March 10, 2005

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Headlines (5:05)
800-Thousand Workers Demonstrate in France
French labor unions say that 800-thousand workers demonstrated around the country in a day of action.  Tony Cross report from Paris.

Guatemalans Protesting CAFTA, Congress Delays Vote
Guatemalan demonstrators, protesting the so-called Central American Free Trade Agreement, were hit by police with tear gas and a water cannon with blue dye as the national Congress put off the vote on the treaty. Luz Ruiz reports from Guatemala City.

Activists Ask FCC to Stop Issuing LPFM Licenses
Media activists have asked the Federal Communications Commission to stop issuing low power radio licenses because a small group is now collecting them for resale. Richard Atone reports from Radio Volta in Philadelphia.

Congressional Leaders Set for Oil Drilling in Wildlife Refuge
Congressional Republicans are setting up procedural roadblocks to legislation they have attached to the proposed budget that would allow oil drilling in the Arctic Wildlife Refuge. Dan Stephens reports from D.C.

Bush Admin Pulls out of Another Treaty
The Bush administration has pulled out of a treaty that grants jailed foreigners the right to see representatives of their consular offices.  State Department spokesperson Richard Boucher said today that the Bush administration believes the World Court has issued too many interpretations of U.S. criminal law and added “we didn’t want any more of them.”  Last year the World Court ruled that the United States government should reconsider the convictions of 51 Mexicans now on death row because they were denied their right to speak to someone from the consular office after their arrests.  The administration said they would heed that ruling but want to avoid what they consider to be too much external interference from the World Court.


First Congressional Hearing on Detainee Abuse in Over One Year (3:58)
An internal Pentagon investigation has concluded that  military policies did not lead to the abuse of detainees at Guantanamo Bay, Iraq and Afghanistan. The Pentagon’s report did cite, however, that abuse could have been stopped with more aggressive oversight. The report was released at a Senate Armed Services hearing today, which is the first congressional hearing on detainee abuse in almost a year. Mitch Jeserich reports.

Lebanese Prime Minister Re-Appointed to Post After Resignation (no sound)
Just 10 days after resigning, Lebanon’s pro-Syrian Prime Minister Omar Karami, has been re-appointed to the post today. Citing a massive pro-Syrian Hezbollah rally earlier this week, which drew half-a-million people, as well as strong backing in the Lebanese Parliament, Karami says he hopes to ease a political stand-off, by asking his opposition to join a new government. But opposition leaders want an immediate withdrawal of Syria’s 14,000 troops in Lebanon before they consider entering Karami’s cabinet. Karami insists on dialogue between both sides.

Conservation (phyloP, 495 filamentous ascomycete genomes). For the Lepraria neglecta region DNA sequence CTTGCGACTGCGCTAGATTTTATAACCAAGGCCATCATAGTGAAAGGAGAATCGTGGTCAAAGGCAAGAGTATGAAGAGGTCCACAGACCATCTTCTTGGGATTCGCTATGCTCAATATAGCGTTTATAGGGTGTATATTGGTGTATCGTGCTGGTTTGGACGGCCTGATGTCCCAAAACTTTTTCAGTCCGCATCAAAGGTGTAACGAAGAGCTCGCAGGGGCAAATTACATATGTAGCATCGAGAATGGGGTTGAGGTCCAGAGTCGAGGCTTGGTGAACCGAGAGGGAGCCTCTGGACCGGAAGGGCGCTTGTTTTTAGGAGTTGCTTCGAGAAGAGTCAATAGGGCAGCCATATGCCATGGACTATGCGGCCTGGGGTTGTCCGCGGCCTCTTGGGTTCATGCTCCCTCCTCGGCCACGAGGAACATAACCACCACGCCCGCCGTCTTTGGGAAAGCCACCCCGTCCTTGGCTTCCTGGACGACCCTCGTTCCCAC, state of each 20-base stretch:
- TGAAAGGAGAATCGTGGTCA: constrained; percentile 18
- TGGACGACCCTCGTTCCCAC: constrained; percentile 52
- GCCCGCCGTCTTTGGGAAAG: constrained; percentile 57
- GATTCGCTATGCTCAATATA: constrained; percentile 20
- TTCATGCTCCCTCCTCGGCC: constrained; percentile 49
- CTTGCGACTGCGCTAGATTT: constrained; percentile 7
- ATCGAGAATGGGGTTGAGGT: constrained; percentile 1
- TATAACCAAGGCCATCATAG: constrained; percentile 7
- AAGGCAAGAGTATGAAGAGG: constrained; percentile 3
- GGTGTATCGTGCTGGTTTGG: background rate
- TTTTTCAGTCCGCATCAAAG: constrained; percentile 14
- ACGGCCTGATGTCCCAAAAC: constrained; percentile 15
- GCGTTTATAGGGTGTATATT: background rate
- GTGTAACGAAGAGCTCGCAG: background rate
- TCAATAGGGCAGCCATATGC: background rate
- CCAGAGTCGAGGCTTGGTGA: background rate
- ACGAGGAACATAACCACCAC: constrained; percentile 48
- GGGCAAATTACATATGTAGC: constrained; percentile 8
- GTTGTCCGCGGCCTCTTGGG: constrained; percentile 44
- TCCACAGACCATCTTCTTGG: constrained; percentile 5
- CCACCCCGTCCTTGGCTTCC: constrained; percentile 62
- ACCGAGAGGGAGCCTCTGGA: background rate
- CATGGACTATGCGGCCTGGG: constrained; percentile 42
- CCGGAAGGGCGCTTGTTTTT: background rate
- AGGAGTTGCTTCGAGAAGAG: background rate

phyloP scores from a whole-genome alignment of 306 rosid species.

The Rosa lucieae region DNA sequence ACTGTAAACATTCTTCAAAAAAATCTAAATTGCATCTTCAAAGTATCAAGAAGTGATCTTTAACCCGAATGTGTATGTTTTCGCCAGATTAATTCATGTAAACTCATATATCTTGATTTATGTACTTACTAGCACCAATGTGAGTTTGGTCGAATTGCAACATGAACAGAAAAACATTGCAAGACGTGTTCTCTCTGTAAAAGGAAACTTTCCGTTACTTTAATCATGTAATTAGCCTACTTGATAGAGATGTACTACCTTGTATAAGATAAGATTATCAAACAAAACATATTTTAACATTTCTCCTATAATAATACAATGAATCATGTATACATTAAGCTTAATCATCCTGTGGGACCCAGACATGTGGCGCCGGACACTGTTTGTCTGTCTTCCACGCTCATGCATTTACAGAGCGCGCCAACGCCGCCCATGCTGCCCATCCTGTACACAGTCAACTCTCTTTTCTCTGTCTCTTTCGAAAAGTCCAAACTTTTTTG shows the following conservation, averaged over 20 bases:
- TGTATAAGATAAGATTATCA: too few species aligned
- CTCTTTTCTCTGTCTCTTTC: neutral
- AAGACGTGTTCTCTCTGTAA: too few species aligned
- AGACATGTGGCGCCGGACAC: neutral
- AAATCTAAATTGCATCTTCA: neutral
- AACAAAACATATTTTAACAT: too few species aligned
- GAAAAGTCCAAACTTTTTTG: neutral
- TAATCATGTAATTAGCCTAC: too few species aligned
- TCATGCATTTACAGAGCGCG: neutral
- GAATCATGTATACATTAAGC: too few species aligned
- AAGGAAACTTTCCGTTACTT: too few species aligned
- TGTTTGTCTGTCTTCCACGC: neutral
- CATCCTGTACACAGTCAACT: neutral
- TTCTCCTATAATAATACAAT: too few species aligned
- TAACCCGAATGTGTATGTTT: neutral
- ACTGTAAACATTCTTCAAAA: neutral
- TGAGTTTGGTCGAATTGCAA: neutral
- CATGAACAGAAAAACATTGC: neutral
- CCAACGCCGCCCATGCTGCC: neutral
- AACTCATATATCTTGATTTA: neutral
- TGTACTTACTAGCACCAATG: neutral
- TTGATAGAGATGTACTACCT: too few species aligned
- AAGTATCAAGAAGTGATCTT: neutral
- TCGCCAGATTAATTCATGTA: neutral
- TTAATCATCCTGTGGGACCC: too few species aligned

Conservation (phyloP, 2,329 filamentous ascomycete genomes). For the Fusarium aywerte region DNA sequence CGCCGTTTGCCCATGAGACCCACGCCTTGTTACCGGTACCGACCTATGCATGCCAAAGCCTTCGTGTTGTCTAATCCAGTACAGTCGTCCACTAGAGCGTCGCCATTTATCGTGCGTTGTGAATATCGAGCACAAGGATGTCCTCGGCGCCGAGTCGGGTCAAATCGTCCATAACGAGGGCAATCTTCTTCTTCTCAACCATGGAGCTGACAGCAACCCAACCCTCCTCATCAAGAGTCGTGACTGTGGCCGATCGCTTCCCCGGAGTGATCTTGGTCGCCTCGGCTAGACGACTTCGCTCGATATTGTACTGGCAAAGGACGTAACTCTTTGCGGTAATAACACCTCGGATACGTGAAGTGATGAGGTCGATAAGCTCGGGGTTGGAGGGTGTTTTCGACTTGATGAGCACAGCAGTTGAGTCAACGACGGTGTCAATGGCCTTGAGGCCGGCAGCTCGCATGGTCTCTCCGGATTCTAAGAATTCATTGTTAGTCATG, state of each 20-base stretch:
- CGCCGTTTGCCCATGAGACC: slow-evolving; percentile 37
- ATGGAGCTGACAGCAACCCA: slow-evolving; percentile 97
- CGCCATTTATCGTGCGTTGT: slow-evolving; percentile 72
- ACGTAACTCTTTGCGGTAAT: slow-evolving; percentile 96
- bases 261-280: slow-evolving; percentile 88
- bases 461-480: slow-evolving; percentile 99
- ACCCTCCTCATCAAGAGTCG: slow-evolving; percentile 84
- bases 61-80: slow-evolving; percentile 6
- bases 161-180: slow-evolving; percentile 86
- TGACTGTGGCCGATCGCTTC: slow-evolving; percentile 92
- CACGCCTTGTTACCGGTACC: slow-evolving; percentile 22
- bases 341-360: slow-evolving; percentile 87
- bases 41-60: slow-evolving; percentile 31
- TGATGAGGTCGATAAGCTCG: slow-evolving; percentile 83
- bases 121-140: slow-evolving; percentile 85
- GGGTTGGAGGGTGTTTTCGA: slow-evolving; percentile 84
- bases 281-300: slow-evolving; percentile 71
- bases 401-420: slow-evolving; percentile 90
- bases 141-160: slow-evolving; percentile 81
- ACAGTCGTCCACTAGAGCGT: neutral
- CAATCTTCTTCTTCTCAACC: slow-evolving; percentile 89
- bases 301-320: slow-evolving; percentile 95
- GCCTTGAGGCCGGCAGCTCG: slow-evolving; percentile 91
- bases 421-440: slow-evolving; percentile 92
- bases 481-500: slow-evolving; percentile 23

Hong Kong’s Chief Executive Steps Down (2:50)
Meanwhile, in Hong Kong, Chief Executive, Tung Chee-Hwa, has submitted his resignation after 8 years in office. Denying claims he was forced down by China- the country which took power of Hong when Britain returned the territory to Chinese rule in 1997, Tung said instead he was stepping down due to health reasons. Tung has endured a dramatic rise in unemployment, one of the many effects of the Asian financial crises, as well as protests calling for his resignation since 2003. Donald Tsang, Hong Kong’s Financial Secretary who has had a long career as a civil servant since 1967, when Hong Kong was under British colonial rule, is expected to fill Tung’s post. Joining us to talk about the developments in Hong Kong is Eleanor Yuen, Head of the Asian Library at the University of British Colombia in Vancouver.

Uganda Peacekeepers Ready to Deploy to Sudan (3:31)
The Uganda people’s defense forces (UPDF) have begun  military exercises in preparation for deployment to Sudan’s Darfur region. The army has been put on standby for deployment whenever the UN gets approval to send them. The Ugandan soldiers would be part of an international peacekeepers operation in the Sudan. Joshua Kyalimpa reports from Kampala Uganda.

Multi-Candidate Election in Egypt Called a Masquerade (4:04)
Protestors representing the banned Labor Party in Egypt gathered in Cairo this week to denounce President Hosni Mubarak’s proposal to parliament to amend the constitution to allow more than one candidate to run. Demonstrators say that Mubarak’s proposal is political masquerading, since the proposal grants the government the right to limit the number of candidates on the ballot to only three or four. Although the amendment is currently under discussion in Parliament, many opposition parties wonder whether it will be in their power, or their interest, to run. Ursula Lindsey reports from Cairo.

African Americans Placed At Risk By Current Health System (2:25)
Nearly 84,000 deaths in the United States could be prevented if the black-white mortality gap were eliminated. According to experts, health inequalities faced by African Americans will require a systematic change — at the federal and state levels, in teaching hospitals and in health plans. Jenny Johnson reports.

International Aid to Afghan Women Severely Lacking (2:49)
Among the many rationales offered by the Bush Administration for invading Middle East countries like Afghanistan and Iraq was the need to support women’s rights. Three years after the US invasion, Afghan women are in the US protesting the lack of attention to the needs of their countrywomen. Darby Hickey has more.


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